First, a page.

Dylibso today made generally available a system of record for tracking, investigating, searching and validating modules built using the WebAssembly (Wasm) binary instruction format.
Fresh from raising $6.6 million in additional funding, Dylibso CEO Steve Manuel said Modsurfer exposes the internal contents to enable developers to debug Wasm modules and ensure compatibility with runtime environments.
Modsurfer provides development teams with a console for accessing a fully auditable database of modules indexed for search and debugging. In addition, development teams have the ability to extract critical information from binary formats in a way that can be integrated with DevOps pipelines. In effect, Modsurfer provides application development teams with X-ray vision into previously opaque Wasm modules, said Manuel.
Dylibso previously developed Extism, an open source universal plug-in system that supports multiple programming languages used to build Wasm modules. That reduces the level of effort required to integrate Wasm modules and provided the foundation upon which Modsurfer was created, noted Manuel.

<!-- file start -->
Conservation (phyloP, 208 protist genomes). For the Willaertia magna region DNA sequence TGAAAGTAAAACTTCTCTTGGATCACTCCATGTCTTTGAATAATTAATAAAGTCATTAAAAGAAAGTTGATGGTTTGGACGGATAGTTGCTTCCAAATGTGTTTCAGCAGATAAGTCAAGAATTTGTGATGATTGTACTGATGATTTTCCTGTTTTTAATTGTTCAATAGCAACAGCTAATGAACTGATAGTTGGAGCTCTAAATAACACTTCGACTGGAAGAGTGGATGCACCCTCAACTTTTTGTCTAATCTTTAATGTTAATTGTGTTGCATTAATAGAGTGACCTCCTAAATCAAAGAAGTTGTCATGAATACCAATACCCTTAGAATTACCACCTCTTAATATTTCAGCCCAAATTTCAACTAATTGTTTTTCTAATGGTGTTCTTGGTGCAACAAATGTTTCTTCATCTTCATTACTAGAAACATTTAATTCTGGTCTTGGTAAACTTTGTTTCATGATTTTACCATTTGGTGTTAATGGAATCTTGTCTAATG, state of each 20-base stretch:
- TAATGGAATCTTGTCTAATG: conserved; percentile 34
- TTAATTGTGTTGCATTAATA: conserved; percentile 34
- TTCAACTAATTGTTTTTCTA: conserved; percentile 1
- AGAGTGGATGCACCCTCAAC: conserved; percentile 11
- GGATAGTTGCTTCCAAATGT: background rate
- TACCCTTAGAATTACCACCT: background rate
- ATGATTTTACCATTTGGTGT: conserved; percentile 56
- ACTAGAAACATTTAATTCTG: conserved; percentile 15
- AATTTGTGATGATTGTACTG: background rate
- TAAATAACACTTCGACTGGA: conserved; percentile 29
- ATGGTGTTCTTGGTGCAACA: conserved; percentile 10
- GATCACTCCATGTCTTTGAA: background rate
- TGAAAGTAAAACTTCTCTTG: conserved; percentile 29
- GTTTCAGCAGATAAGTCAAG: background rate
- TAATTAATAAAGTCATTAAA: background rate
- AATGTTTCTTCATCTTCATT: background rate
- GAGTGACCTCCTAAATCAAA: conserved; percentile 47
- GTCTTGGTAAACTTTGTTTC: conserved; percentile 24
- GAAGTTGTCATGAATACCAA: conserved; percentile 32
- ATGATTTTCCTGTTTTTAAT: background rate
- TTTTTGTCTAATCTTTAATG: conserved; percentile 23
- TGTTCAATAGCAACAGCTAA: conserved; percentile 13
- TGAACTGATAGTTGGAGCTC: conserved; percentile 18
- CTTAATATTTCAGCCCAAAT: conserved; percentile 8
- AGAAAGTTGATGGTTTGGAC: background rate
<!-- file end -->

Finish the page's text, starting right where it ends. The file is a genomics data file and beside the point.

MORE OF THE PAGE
That approach replaces the current predominant method for building software that relies on the aggregation of software components that tend to lack distinct boundaries between them. One of the issues of that approach is that it becomes relatively simple for malware to infect all the components of an application.
It may be some time before WASM becomes the preferred artifact for building applications, but it’s clear the walls that have separated one IT platform from another are finally starting to crumble. Once applications become much more portable, the longstanding goal of writing an application once and then deploying it anywhere may finally be achieved. That’s not only critical in terms of overall application developer productivity; it also has major implications in terms of streamlining the management of DevOps workflows as it becomes easier to both initially deploy applications and continuously update them.
As organizations continue to review their application development practices to better secure software supply chains, it’s also become apparent that legacy approaches to building applications are fundamentally flawed. Rather than attempting to reengineer processes to encourage developers to better secure applications, it may be more effective to change the way applications are built. After all, considering all the processes required to secure legacy development approaches, it may be cheaper and easier to adopt a new method for building applications that lowers overall risk, said Manuel.
Of course, the amount of Wasm expertise that exists in the developer community is still limited. However, DevOps teams should expect to see more Wasm modules moving through DevOps pipelines as Wasm tooling continues to improve.